Thursday, May 22, 2014

Conductor's Notes

On June 7th and 8th, the Claremont Chorale and Chorale Bel Canto combine singers to present the final concert of this season, America Sings! Today, the conductors describe the second half of the concert. Scroll to the right to see the sidebar to details about the two performances of this concert. We look forward to seeing you there!

America Sings!
              By Gregory Norton and Stephen Gothold

The second half of the program is given over to music from Porgy and Bess, an “American folk opera” by George Gershwin (1898-1937), based on a novel by DuBose Heyward (1885-1940). It opened in 1935, two years before Gershwin's death at age 38. In its time it was both lauded and criticized for its then-groundbreaking treatment of African-American life. As is true with so much of Gershwin's music, Porgy and Bess lives in a musical space between popular song and the concert hall. Some of its tunes have become as much a part of the American Songbook as any of the composer's efforts for Tin Pan Alley.

The story is set in 1930s South Carolina and focuses on life in a fictitious sea-side slum, Catfish Row. Central to the story is the dubious romance of Porgy, a cripple, and Bess, a woman with a past, and a slate of very colorful characters and situations.
The story first reached the stage as a play in 1927, adapted by DuBose Heyward and his wife. Spirituals were inserted into the play, which ran for over a year. George Gershwin read the novel, and felt there was the potential for a “folk opera.” Among those showing interest in expanding the music of the play was Al Jolson, but nothing came of it. Then in the fall of 1933, Gershwin and Heyward signed a contract to write the opera. The two collaborators went to Folly Beach, South Carolina, to get a feel for the reality of life in the black south.

While originally intending to incorporate spirituals and work songs into the opera, Gershwin ultimately decided to write original music based on rhythmic and structural models of traditional music. The result was a four-hour opera about African-Americans, based on a novel by a white southern gentleman, set to music by an American Jew. Dubose Heyward and George’s brother Ira both contributed lyrics to the score.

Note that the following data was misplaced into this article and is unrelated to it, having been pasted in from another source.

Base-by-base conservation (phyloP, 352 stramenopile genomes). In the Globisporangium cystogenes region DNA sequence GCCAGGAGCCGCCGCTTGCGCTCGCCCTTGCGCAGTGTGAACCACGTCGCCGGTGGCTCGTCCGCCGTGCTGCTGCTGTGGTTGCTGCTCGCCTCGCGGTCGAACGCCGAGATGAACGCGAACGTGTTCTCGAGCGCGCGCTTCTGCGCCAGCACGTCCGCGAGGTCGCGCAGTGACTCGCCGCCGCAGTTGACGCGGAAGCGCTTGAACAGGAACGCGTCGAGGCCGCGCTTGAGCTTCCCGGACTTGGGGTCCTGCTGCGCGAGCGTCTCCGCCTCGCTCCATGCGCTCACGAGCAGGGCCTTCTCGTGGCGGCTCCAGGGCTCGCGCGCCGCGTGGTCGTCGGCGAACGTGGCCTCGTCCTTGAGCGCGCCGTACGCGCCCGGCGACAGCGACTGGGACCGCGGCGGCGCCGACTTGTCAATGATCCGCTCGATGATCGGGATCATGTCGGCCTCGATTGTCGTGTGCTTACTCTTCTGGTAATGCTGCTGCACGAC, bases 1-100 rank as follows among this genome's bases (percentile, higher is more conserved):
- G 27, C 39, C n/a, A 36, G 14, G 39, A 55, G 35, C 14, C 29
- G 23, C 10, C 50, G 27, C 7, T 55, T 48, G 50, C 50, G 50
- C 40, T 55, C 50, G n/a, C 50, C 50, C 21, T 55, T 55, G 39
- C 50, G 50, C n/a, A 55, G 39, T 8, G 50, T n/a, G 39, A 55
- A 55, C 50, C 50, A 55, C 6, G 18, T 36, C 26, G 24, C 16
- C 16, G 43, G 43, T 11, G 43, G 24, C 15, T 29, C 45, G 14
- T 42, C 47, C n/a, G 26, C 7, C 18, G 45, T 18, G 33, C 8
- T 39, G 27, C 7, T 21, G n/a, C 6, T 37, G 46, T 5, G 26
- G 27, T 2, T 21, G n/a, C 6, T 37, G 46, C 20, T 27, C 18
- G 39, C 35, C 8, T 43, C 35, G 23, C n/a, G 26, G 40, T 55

The show opened on Broadway in 1935, by then trimmed to a little over three hours, and ran for 135 performances. A tour to Philadelphia, Pittsburgh, Chicago and Washington D.C. followed. It was during the performances in Washington that the cast, led by the original Porgy, Todd Duncan, protested the segregation of the audience in the National Theatre. Management finally gave in, and that venue saw its first-ever integrated audience.
Many revivals and adaptions were mounted over the next forty years, none apparently able to improve upon the original. There was even a production in Denmark, where the all-white cast performed the piece in blackface. Finally, in 1976, Houston Grand Opera mounted its version of Gershwin’s original score (before the Broadway cuts). The production was a great success, and has been produced around the world ever since.
It is noteworthy that in 1959 an adaption of Porgy and Bess was made into a feature film, starring Sidney Poitier as Porgy and Dorothy Dandridge as Bess (neither actually sang their roles). The story was abridged and the score was re-orchestrated. The Gershwin estate was so disappointed with the film that it was removed from further release in 1974.
We are pleased to present this marvelous music in the concert version, with the stunning orchestrations by Robert Russell Bennett.

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